"A fascinating and inspiring true tale not of success or failure, but of human spirit and the determination to survive. "
In 1957, five members of the Oxford University Mountaineering Club set out to reach the peak of Haramosh, a previously unclimbed mountain in the Karkoram range that extends from Afghanistan to Tajikistan.
Karkoram is the second highest mountain range in the world, exceeded only by the nearby Himalaya. It’s highest peak, K2, is well known to mountaineers, perhaps less so to those of us not so well versed in that world.
The Last Blue Mountain is the story of this ascent, and of the tragedy that unfolded. It is a tale not of success or failure, but of human spirit and the determination to survive. Originally published in 1959, this re-publication now contains an enlightening foreword by writer Ed Douglas, former editor of the Alpine Journal.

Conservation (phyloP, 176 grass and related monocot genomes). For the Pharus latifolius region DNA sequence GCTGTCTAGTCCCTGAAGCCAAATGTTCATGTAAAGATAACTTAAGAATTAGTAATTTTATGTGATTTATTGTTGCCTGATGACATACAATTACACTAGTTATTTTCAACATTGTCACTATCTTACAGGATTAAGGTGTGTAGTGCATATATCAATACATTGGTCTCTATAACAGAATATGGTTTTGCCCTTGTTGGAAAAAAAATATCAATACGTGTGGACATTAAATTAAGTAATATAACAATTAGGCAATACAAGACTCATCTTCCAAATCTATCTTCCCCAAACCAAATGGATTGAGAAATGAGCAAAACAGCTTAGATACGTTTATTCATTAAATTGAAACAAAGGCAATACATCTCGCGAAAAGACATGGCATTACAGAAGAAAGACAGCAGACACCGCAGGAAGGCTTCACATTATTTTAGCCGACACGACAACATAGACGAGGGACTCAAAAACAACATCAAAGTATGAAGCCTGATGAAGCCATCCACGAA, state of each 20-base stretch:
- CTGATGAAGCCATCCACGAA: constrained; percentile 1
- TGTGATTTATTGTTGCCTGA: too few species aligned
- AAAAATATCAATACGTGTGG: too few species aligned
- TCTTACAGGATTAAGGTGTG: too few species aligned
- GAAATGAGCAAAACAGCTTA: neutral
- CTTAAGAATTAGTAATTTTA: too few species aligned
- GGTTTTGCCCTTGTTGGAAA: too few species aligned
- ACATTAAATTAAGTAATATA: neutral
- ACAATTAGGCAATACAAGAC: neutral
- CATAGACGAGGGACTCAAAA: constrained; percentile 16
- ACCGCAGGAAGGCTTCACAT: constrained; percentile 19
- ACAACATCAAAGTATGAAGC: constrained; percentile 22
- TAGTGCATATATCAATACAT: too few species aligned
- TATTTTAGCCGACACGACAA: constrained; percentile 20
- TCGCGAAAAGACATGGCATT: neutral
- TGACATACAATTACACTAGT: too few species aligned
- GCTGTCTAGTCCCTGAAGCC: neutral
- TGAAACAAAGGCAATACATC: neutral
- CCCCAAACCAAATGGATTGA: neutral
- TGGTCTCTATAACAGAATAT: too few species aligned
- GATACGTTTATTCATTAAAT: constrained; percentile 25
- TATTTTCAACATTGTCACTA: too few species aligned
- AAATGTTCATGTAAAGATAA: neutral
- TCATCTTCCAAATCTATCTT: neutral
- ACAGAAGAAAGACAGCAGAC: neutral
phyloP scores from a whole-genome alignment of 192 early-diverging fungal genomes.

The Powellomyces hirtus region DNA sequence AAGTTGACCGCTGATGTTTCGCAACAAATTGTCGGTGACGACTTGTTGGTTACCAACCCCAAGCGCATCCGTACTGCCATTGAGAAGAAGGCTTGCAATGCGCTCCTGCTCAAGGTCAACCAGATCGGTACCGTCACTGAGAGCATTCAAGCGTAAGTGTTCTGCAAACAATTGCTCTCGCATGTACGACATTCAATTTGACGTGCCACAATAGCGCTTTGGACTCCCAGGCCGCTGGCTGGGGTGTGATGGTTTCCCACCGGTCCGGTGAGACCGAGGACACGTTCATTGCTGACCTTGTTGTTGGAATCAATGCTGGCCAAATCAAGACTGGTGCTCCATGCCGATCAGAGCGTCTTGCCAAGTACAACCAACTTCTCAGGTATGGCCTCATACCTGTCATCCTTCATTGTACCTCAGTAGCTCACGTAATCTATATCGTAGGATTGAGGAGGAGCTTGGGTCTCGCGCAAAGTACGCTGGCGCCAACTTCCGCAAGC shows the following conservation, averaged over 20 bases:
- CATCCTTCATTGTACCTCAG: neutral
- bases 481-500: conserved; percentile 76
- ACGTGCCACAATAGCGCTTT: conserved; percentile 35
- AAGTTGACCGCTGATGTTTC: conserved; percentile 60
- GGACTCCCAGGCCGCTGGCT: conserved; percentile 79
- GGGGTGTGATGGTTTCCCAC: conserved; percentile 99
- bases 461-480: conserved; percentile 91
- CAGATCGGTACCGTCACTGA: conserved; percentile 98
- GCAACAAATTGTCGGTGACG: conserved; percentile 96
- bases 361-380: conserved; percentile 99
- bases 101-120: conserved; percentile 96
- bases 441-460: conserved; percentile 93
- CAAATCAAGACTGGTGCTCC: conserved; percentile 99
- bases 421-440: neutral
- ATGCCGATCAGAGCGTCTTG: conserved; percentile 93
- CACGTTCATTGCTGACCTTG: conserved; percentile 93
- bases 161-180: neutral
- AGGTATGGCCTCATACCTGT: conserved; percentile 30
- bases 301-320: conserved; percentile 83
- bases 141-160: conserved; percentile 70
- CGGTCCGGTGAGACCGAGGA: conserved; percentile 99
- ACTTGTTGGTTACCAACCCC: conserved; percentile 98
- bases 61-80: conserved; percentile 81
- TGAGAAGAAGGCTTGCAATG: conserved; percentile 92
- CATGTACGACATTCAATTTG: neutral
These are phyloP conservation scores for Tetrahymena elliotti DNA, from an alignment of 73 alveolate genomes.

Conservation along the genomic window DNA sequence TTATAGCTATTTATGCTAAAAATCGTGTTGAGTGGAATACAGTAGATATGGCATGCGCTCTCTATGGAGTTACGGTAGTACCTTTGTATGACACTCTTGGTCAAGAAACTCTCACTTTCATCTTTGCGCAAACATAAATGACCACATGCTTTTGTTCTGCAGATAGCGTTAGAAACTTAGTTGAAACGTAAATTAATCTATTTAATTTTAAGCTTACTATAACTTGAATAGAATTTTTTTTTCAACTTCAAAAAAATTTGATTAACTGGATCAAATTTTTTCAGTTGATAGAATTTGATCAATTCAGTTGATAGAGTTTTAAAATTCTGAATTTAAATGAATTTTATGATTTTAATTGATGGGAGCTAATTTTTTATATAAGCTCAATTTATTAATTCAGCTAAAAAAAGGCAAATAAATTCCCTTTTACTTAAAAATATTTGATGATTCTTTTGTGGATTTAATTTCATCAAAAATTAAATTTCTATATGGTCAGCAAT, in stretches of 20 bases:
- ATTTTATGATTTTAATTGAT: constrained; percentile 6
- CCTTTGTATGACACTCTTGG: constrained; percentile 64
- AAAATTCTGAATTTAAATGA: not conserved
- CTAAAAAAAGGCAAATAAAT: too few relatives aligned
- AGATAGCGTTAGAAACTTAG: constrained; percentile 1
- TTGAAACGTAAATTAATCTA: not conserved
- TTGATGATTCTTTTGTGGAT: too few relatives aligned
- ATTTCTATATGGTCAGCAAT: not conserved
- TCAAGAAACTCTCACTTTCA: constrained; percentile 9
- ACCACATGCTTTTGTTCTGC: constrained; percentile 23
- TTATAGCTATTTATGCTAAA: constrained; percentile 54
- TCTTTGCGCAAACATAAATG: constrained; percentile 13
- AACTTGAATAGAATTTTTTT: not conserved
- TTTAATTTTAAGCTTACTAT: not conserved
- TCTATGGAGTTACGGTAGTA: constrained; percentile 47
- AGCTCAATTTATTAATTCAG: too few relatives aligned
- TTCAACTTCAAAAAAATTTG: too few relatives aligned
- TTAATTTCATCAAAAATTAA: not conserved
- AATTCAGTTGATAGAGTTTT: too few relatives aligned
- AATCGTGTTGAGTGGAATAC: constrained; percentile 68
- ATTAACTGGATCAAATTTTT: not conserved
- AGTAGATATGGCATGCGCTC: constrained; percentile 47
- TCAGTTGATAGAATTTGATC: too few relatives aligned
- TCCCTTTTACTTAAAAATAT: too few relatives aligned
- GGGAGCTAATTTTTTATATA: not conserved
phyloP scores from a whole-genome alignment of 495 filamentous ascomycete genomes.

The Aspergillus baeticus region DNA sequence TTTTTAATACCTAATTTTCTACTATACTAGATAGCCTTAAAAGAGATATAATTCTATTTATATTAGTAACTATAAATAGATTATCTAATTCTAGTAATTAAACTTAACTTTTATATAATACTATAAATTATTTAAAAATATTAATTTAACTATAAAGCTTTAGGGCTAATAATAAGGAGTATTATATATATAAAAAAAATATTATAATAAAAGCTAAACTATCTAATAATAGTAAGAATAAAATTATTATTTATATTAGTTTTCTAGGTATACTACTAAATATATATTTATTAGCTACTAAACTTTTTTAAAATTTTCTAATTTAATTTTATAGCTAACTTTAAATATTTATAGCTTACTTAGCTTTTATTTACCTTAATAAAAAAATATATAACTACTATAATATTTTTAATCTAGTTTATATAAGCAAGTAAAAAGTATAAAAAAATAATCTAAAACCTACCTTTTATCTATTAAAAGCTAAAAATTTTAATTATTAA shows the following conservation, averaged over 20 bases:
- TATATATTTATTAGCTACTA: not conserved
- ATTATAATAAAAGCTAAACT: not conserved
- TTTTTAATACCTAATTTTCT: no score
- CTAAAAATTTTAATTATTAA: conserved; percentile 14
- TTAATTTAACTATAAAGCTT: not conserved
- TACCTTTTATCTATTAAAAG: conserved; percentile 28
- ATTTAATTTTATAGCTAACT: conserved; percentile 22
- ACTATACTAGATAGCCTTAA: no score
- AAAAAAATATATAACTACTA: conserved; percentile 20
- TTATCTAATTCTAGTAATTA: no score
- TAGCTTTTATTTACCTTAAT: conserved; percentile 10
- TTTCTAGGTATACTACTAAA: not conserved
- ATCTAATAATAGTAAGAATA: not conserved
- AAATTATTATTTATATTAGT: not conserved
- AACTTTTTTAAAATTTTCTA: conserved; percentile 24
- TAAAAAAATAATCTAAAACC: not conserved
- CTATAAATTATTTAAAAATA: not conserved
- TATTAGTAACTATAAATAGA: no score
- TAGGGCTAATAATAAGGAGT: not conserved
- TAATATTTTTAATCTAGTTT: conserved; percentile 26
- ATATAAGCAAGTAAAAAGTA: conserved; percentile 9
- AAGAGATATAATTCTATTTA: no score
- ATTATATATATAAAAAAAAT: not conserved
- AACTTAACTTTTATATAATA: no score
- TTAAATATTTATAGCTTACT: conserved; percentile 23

Two of the four OUMC climbers died on Haramosh. A third was killed descending the Weisshorn in 1963. Tony Streather, the final member of the team, died in 2018 at the age of ninety-two.
The opportunity to speak with these men is gone but, thanks to the excellent writing and research of Ralph Barker, the chance to learn from them and to live their story is not.
As I reached the end of The Last Blue Mountain and closed the final page I confess I said a silent thanks. It was not just to the late Ralph Barker for writing this excellent book, but to Tony Streather and his fellow climbers, who are the kind of men who inspire us and whose tales of bravery and resilience will continue to enthral for generations to come.
|Non-Fiction Books of the Month